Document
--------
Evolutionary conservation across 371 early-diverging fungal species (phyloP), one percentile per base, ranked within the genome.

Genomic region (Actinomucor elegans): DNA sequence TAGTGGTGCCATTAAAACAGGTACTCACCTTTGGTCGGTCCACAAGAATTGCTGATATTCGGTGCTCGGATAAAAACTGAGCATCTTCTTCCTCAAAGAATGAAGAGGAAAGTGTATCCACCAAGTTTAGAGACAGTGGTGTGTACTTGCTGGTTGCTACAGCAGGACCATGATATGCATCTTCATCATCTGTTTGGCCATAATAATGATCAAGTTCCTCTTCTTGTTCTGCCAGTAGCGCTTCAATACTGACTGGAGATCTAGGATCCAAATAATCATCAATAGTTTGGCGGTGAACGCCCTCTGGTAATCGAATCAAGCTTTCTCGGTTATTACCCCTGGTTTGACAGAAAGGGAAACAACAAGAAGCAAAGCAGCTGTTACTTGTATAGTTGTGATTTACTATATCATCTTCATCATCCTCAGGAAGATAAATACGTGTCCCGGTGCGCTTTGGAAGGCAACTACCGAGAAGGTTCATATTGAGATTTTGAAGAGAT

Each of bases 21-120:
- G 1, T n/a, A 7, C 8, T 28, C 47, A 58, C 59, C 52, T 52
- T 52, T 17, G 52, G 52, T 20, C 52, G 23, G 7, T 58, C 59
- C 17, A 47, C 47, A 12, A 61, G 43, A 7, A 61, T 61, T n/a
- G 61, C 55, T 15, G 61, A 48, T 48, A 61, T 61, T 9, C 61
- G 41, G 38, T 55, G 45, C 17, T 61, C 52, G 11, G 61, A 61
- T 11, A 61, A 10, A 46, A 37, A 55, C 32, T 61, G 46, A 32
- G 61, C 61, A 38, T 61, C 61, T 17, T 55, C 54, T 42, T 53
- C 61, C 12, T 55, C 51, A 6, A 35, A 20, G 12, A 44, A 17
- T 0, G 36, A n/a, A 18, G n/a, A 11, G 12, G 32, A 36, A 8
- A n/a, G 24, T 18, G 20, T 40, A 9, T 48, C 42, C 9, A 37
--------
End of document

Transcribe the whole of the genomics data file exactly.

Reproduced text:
Evolutionary conservation across 371 early-diverging fungal species (phyloP), one percentile per base, ranked within the genome.

Genomic region (Actinomucor elegans): DNA sequence TAGTGGTGCCATTAAAACAGGTACTCACCTTTGGTCGGTCCACAAGAATTGCTGATATTCGGTGCTCGGATAAAAACTGAGCATCTTCTTCCTCAAAGAATGAAGAGGAAAGTGTATCCACCAAGTTTAGAGACAGTGGTGTGTACTTGCTGGTTGCTACAGCAGGACCATGATATGCATCTTCATCATCTGTTTGGCCATAATAATGATCAAGTTCCTCTTCTTGTTCTGCCAGTAGCGCTTCAATACTGACTGGAGATCTAGGATCCAAATAATCATCAATAGTTTGGCGGTGAACGCCCTCTGGTAATCGAATCAAGCTTTCTCGGTTATTACCCCTGGTTTGACAGAAAGGGAAACAACAAGAAGCAAAGCAGCTGTTACTTGTATAGTTGTGATTTACTATATCATCTTCATCATCCTCAGGAAGATAAATACGTGTCCCGGTGCGCTTTGGAAGGCAACTACCGAGAAGGTTCATATTGAGATTTTGAAGAGAT

Each of bases 21-120:
- G 1, T n/a, A 7, C 8, T 28, C 47, A 58, C 59, C 52, T 52
- T 52, T 17, G 52, G 52, T 20, C 52, G 23, G 7, T 58, C 59
- C 17, A 47, C 47, A 12, A 61, G 43, A 7, A 61, T 61, T n/a
- G 61, C 55, T 15, G 61, A 48, T 48, A 61, T 61, T 9, C 61
- G 41, G 38, T 55, G 45, C 17, T 61, C 52, G 11, G 61, A 61
- T 11, A 61, A 10, A 46, A 37, A 55, C 32, T 61, G 46, A 32
- G 61, C 61, A 38, T 61, C 61, T 17, T 55, C 54, T 42, T 53
- C 61, C 12, T 55, C 51, A 6, A 35, A 20, G 12, A 44, A 17
- T 0, G 36, A n/a, A 18, G n/a, A 11, G 12, G 32, A 36, A 8
- A n/a, G 24, T 18, G 20, T 40, A 9, T 48, C 42, C 9, A 37